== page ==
Judge Jones is a proud resident of Baltimore City and enjoys the city's culturally rich and diverse museums, restaurants and communities.

Cornerstone Award for Business:  Amanda  G . McKendree Ph.D. ‘01 

alumni-awards-amanda-mckendree.jpgPassionate about transforming business through effective communication, Dr. Amanda G. McKendree serves as an Associate Teaching Professor of Management in the Department of Management & Organization at the University of Notre Dame where she teaches courses in business communication, strategic communication, and crisis communication. She also holds the Arthur F. and Mary J. O’Neil Directorship at the Eugene D. Fanning Center for Business Communication in the Mendoza College of Business. Professor McKendree's research investigates crisis communication, conflict communication, and the influence of rhetoric on organizational identity. Her current research examines crisis communication pedagogy and best practices for training the next generation of crisis response leaders. Her work appears in several academic journals and she is a co-author of the book, Conflict Between Persons: The Origins of Leadership. 

A connector and convener at heart, she currently serves as the President of the Eastern Communication Association and is a Past President of the Pennsylvania Communication Association. She is also a member of the Management Communication Association, National Communication Association, and the Arthur W. Page Society. 

After graduating from Chatham with her BA in global policy studies, she received an MPA in nonprofit/public management from the University of Pittsburgh Graduate School of Public and International Affairs. She was awarded a one-year fellowship in public affairs at the Coro Center for Civic Leadership and Carnegie Mellon University and earned her Ph.D. in Rhetoric at Duquesne University. 

Outside of academia, she applies her communication expertise to her role as founder of Strikeout PSP, a Southwestern Pennsylvania fundraising initiative focused on raising awareness and research funds for Progressive Supranuclear Palsy (PSP), a degenerative brain disease with no known causes, treatments, or cure. This work reminds her every day that we have a responsibility to those who have lost the ability to communicate and to continue to work in honor of those who are no longer with us. 


The William Trimble Beatty Volunteer Award is named for Reverend William Trimble Beatty and is awarded to an individual who has demonstrated devoted service to the University.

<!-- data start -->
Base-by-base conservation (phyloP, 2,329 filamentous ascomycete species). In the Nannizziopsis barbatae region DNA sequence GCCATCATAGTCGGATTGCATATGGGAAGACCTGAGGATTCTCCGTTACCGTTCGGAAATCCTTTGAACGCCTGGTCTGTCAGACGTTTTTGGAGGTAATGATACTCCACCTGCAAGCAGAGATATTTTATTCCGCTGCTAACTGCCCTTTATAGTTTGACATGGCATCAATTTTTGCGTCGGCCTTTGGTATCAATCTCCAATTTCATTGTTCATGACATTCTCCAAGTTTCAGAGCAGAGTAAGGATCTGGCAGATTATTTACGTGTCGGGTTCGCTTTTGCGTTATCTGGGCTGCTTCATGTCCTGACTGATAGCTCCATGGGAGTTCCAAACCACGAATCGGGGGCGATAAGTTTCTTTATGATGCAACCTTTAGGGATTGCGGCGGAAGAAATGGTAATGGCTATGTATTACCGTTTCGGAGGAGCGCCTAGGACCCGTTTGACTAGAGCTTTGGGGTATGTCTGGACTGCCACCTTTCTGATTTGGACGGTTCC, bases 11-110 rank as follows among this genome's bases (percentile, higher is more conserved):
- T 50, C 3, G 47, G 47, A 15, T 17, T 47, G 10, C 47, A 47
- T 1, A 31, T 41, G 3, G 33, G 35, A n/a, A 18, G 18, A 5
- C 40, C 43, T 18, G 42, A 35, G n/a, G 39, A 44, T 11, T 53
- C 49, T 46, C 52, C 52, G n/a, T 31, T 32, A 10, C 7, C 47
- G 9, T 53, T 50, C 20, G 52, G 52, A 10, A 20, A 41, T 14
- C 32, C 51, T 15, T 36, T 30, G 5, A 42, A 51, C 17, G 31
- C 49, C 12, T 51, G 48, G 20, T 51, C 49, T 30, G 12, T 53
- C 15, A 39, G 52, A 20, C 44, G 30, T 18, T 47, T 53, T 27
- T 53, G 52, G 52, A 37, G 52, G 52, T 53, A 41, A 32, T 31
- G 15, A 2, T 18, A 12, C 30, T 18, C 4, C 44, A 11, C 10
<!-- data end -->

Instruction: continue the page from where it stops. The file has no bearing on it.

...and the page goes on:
William Trimble Beatty Volunteer Award:  Dolores  Adamson  Moore ‘66  

alumni-awards-dolores-adamson-moore.jpegDolores Adamson Moore, known to many as Doe, is a member of the Class of 1966. She earned a B.A. in German and graduated with honors. Doe was elected to Phi Beta Kappa and Mortar Board, and was also a participant in the Chatham Scholar program. During her years at Chatham, Doe was active in student affairs, including serving as President of the Honor Board and President of Pelletreau Hall. On a fun note and reflective of a former era—during her Junior year Doe represented Chatham in Glamour Magazine’s annual Best Dressed contest, earning an Honorable Mention and appearing in the magazine’s special summer issue.  

Following graduation Doe studied political science at the University of Connecticut for a year, at which point she was offered a newly created recruiting position at Hartford Hospital, where she had volunteered while in high school and then worked summers during her college years. Her role involved travelling throughout New England to recruit students for the Hospital’s auxiliary medical programs which were modest at the time, but eventually grew into a School of Allied Health, offering six associate degree programs.  

This first step into a “Personnel” role marked the beginning of a long career in the Human Resources field that eventually led to positions at some of the Fortune 500 companies headquartered in southwestern Connecticut, including Pitney-Bowes, the former Stauffer Chemical Company, and former Perkin-Elmer Corporation. It was at Perkin-Elmer, then a world leader in scientific and optical instruments, that Doe moved into management and held various corporate and divisional positions until 1986, when she resigned her position as H.R. Director of the company’s Instrument Division and relocated with her husband, Mike, to Boulder, Colorado. It was there that a prior newspaper sales experience serendipitously opened the door to the H.R. Director position at The Daily Camera, one of 32 daily newspapers owned by the Knight-Ridder Corporation, then the country’s second largest newspaper publisher. It proved to be a fortuitous connection and eventually, in 1993, led to a position at the San Jose Mercury News, one of the company’s major metropolitan newspapers. Doe joined the paper as Manager of Compensation and Benefits and then in 1995, was tapped to become Assistant to the Publisher, a position she held until her promotion in 2000, to Vice President of Administration, with responsibility for the newspaper’s human resources and community relations activities.